Something like: “Interpersonal behavior does not matter. Only political policies matter.”

When this argument gets made often and with great passion in the haste to win over voters, it seems likely to have the same effect as arguing against capital punishment had on me.

Our Leaders Affect How We Behave

To help pay my way through college, I took on a job as a basketball referee for intramural basketball on my campus. The head ref was well-respected for his technical accuracy and knowledge of the rules.

He was also impatient, terse, and arrogant. And while these are certainly not commendable traits, they are very helpful to referees who have little time for argument and whose every decision is condemned by half of the people around.

There were five new referees during the season I started. During our training, we got along as a new cohort easily. But only a few months later when we refereed together, I observed that we had become accustomed to being unkind with each other. We treated one another the exact same way our boss treated us.

This will come as no surprise to anyone who has ever had a job with a boss before. Employees consistently rank manager behavior as the number one reason for leaving a job, no doubt partly due to the influence a negative supervisor can have on any of us.

Humble, hardworking leaders inspire their employees to do the same, while fault-finding, responsibility-avoiding bosses almost inevitably lead those that work with them to adopt similar traits. 

And our leaders can sometimes impact us in unexpected ways. Recently the names Ivanka and Melania have increased in popularity—a pattern that follows most first ladies.   

One of the most prominent examples of this phenomenon comes from the presidency of Bill Clinton. He engaged in a specific, widely-publicized sex act, and prompted a debate about whether or not it constituted sex. In the years following this scandal, oral sex skyrocketed among teenagers who insisted that it “didn’t count.”

Today our attention is turned more toward our national political leaders than ever before. So we should expect that the behavior of our national political leaders will have greater influence than ever before. 

Our Coarsening Dialogue

Hands up everyone who would have guessed in 2012 that within eight years a six-time senator on a nationally televised debate would call his opponent a clown and tell him to shut up.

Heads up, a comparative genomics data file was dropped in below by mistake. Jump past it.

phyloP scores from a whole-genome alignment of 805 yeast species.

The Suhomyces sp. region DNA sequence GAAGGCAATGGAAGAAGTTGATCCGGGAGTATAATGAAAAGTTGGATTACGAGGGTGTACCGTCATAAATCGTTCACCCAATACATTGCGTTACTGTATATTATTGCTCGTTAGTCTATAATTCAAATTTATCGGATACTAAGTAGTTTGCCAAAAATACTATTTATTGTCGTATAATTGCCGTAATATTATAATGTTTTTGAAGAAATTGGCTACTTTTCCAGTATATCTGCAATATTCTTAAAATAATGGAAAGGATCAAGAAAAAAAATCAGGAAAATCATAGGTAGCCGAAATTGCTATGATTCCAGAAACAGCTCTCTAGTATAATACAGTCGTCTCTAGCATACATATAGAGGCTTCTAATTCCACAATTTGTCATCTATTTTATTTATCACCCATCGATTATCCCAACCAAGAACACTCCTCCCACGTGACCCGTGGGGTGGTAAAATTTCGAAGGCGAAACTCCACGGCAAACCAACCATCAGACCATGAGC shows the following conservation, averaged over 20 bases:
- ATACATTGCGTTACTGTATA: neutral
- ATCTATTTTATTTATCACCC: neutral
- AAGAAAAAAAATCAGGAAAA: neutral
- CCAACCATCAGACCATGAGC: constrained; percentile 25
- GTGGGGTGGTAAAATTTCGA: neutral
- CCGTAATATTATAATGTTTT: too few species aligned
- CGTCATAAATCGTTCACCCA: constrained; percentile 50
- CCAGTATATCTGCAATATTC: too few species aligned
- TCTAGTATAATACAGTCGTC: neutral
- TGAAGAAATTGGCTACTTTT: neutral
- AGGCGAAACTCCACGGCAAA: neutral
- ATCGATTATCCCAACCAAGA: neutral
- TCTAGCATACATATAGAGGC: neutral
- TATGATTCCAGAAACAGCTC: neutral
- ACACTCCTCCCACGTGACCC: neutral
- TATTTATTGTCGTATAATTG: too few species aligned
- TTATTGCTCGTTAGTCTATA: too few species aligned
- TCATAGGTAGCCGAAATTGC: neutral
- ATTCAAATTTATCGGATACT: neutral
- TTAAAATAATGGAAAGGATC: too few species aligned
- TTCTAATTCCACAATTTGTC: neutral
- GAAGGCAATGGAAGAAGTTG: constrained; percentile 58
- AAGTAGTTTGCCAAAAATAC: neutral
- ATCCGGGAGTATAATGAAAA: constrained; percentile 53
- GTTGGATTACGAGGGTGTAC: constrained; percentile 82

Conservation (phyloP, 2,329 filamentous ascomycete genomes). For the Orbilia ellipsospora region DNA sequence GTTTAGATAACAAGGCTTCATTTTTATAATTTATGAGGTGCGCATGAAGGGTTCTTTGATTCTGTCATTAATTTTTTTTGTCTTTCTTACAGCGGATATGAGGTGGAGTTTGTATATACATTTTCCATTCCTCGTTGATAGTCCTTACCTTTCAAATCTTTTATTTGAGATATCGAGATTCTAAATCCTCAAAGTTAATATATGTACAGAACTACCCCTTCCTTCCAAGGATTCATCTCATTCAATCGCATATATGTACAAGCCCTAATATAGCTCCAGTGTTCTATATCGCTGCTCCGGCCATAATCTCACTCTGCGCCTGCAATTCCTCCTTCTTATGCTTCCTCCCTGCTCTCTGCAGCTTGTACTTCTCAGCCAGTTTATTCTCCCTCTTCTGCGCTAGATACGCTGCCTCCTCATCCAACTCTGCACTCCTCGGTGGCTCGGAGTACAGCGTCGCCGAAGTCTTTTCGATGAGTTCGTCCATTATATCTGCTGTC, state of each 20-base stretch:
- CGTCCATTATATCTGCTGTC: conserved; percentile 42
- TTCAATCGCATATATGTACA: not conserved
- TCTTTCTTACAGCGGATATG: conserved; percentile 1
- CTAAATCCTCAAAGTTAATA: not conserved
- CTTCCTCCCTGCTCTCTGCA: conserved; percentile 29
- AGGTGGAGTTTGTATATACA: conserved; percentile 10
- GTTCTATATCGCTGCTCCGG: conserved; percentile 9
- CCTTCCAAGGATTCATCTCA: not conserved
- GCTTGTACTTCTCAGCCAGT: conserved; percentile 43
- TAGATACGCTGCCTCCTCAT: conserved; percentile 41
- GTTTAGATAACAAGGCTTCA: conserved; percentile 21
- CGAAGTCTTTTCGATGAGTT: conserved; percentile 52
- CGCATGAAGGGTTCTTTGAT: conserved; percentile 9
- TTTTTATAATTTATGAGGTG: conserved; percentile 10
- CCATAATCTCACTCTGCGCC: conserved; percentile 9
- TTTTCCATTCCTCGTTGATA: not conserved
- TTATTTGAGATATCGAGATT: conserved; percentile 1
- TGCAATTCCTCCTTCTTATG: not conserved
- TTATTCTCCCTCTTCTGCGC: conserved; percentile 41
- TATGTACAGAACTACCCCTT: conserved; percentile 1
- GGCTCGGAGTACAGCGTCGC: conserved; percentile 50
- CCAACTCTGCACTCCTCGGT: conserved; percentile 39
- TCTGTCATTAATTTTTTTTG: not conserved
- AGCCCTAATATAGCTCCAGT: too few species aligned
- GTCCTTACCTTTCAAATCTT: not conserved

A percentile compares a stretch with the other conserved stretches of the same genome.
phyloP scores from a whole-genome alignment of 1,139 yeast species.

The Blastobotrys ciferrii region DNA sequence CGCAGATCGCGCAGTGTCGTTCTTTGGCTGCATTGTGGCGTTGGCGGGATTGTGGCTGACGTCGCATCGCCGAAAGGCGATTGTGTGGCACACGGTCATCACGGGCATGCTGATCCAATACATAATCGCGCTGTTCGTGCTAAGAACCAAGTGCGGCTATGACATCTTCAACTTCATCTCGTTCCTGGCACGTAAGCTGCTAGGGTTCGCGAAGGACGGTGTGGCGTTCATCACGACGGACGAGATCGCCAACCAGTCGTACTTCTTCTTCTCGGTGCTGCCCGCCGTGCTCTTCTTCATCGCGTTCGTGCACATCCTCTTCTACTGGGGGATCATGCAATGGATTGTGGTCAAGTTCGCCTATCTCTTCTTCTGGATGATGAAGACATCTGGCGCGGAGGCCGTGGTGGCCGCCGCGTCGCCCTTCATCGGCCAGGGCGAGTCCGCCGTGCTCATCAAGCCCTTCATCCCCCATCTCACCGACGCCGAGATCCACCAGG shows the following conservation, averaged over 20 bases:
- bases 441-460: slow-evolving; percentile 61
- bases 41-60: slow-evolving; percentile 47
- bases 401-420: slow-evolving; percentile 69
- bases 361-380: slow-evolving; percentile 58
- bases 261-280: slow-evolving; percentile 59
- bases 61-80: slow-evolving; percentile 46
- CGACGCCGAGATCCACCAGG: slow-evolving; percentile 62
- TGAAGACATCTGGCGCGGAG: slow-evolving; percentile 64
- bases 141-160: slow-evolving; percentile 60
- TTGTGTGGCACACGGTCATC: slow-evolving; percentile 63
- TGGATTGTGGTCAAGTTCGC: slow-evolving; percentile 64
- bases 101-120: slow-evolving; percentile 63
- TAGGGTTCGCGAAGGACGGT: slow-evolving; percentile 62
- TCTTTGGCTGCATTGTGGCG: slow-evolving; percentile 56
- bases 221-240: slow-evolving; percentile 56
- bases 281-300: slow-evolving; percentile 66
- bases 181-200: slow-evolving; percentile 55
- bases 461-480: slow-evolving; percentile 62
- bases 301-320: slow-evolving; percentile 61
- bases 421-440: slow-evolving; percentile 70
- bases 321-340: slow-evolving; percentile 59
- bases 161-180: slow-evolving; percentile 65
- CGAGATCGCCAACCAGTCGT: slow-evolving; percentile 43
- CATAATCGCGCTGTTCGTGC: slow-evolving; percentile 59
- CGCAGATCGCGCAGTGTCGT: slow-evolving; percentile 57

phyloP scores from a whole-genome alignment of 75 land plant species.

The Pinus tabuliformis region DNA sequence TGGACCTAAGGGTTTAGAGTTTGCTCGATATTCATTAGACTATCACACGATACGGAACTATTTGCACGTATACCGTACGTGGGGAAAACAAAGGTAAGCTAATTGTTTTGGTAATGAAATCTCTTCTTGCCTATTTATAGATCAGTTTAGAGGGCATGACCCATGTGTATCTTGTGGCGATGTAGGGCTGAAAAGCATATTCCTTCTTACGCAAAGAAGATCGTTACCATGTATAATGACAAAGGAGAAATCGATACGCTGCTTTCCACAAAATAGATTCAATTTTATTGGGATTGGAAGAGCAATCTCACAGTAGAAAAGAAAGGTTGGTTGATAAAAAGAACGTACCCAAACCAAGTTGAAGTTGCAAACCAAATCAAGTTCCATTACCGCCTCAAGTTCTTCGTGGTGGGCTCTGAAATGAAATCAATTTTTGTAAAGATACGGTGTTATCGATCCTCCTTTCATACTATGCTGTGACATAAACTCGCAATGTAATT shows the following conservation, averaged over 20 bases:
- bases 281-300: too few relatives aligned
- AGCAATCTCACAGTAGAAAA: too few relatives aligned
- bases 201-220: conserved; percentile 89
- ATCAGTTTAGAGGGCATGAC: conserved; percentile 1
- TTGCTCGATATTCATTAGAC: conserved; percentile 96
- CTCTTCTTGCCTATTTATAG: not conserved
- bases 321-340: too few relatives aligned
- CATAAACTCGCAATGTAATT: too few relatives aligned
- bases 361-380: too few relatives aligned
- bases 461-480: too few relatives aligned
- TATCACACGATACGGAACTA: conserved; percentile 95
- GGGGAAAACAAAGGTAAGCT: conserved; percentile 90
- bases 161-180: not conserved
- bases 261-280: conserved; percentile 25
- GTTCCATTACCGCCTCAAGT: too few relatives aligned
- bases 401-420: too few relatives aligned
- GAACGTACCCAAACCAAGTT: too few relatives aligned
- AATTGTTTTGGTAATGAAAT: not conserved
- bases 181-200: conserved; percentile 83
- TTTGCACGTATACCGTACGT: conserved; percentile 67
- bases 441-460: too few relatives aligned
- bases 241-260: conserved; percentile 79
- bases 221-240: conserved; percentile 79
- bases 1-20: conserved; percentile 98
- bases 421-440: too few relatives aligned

Not only that, he would be widely considered the winner of that debate. Not only that, this moment would be spoken of as a highlight of the debate.

And he would be widely considered to have behaved with more decorum than his opponent.


The American people have noticed the disintegration of our public discourse. In a 2019 survey, Pew found that 85% of Americans said that our public discourse had become less respectful, and in a separate question 85% of Americans said that our public discourse had become more negative. Only 2% and 3% respectfully said it was improving.

Since even his supporters acknowledge the coarseness of the President’s tone, the fact that American discourse as a whole has followed the same path during his presidency shouldn’t come as a surprise.

How we talk to each other matters, in both personal and public ways

Yet this is precisely the point on which many believers have become quick to minimize and discount any serious consequences. On this question, widely-respected evangelical leader Jon Piper made a stir recently when he warned, “it is a drastic mistake to think that the deadly influences of a leader come only through his policies and not also through his person”—going on to warn that “flagrant boastfulness, vulgarity, immorality, and factiousness” can be “nation-corrupting” as “they move out from centers of influence to infect whole cultures. The last five years bear vivid witness to this infection at almost every level of society.”